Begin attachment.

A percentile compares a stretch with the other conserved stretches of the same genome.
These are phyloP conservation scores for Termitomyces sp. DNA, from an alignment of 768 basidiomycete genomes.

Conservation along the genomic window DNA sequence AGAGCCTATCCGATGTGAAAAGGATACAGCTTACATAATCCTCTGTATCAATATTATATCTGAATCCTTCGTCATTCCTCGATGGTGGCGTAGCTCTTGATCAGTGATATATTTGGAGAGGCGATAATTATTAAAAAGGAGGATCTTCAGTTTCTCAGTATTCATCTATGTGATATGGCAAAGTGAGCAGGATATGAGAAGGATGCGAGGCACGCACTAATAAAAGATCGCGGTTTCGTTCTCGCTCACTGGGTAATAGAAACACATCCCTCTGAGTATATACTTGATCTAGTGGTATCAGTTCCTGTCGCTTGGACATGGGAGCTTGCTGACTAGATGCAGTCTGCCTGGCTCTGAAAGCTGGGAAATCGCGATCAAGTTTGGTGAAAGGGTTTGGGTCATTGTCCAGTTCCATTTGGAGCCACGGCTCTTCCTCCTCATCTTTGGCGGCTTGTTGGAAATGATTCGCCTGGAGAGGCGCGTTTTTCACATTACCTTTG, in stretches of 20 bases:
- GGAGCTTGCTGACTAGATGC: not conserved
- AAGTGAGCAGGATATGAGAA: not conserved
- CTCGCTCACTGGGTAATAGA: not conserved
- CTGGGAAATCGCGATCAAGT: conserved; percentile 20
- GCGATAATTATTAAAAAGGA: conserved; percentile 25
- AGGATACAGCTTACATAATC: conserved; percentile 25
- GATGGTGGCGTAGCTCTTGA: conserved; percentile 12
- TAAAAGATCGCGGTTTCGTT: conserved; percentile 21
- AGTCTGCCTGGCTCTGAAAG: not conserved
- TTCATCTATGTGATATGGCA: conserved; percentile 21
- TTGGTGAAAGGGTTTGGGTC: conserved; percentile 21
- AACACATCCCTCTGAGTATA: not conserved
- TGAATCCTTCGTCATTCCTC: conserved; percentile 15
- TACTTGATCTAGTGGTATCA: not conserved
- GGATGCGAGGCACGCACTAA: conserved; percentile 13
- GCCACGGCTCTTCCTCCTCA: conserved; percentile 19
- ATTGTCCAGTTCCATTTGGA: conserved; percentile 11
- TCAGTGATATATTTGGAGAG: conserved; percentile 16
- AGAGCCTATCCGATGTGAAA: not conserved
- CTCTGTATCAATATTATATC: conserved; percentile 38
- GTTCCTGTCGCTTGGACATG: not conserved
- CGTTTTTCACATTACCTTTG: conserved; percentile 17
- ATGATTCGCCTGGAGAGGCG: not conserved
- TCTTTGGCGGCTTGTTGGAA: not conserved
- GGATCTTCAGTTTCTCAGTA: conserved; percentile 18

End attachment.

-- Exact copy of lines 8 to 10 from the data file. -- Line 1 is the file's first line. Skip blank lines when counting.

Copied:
- GCGATAATTATTAAAAAGGA: conserved; percentile 25
- AGGATACAGCTTACATAATC: conserved; percentile 25
- GATGGTGGCGTAGCTCTTGA: conserved; percentile 12